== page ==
Thursday, July 29, 2010

LG Chem Owns Washington and Seoul, Literally It Seems

An interesting corollary to the recent news that South Korea's "LG Chem received almost half of its investment - $150 million - from the U.S. government and is to receive tax benefits of $130 million from Michigan" — Stealing From American Taxpayers, Giving to Korean Conglomerates — is this story informing us that "[a]n LG Chem researcher... known to have tried to join a rival foreign company... has been prevented from doing so by a Korean court" — Court Bans LG Chem Scientist From Joining Foreign Rival. The story:
    The Korean company is a leading manufacturer of rechargeable batteries, one of the nation’s top 10 new growth engines.

    The Seoul Central District Court said Wednesday that it banned four LG employees from working at Enerland for up to 18 months after their resignation. Enerland is a subsidiary of the U.S.-based A123 Systems.

    LG had submitted an application to the court to ban six of its battery lab researchers from moving to other companies and leaking confidential information.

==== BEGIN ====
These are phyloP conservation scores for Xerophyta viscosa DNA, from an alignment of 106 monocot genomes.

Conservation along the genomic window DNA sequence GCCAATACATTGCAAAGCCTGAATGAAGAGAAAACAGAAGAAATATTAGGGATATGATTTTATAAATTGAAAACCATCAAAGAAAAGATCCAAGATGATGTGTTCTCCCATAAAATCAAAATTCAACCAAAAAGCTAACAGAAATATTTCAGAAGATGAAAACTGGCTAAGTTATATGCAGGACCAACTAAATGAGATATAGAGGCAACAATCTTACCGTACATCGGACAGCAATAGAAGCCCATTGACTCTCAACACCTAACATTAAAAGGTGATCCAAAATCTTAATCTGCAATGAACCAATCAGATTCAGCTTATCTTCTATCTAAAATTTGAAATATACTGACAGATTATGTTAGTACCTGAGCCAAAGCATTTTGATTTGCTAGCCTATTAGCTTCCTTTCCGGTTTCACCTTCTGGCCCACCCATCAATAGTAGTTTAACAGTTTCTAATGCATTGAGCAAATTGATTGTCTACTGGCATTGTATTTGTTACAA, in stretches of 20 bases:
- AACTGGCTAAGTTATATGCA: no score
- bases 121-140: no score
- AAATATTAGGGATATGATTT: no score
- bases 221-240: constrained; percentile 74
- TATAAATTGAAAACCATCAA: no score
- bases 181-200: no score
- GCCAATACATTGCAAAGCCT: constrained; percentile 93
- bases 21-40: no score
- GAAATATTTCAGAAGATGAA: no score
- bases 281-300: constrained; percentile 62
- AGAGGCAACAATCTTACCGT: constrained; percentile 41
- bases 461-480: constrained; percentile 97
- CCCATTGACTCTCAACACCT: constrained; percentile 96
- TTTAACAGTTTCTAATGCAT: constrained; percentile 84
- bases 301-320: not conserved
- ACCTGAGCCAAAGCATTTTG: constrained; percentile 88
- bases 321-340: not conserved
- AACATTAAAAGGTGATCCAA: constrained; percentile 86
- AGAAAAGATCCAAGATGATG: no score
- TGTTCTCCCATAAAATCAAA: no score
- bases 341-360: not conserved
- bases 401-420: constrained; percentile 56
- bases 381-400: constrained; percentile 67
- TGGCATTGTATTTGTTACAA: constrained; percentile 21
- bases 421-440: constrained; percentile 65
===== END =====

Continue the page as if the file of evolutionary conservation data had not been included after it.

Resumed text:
In addition to the four employees, a former electrolyte developer and a director in charge of the battery production process already moved to A123. On the six former staff, the court banned them from leaking LG’s business secrets or releasing them to a third party, including Enerland.

    A123 is a rechargeable battery maker established by alumni of Massachusetts Institute of Technology, or MIT. The company is LG’s rival and once competed against LG in a battery supply competition.

    Enerland is a wholly owned subsidiary of A123.
The American government has the power to give its people's money to South Korean conglomerates, and the South Korean government has the power to prevent one of its citizens from working for an American company. Absurd!

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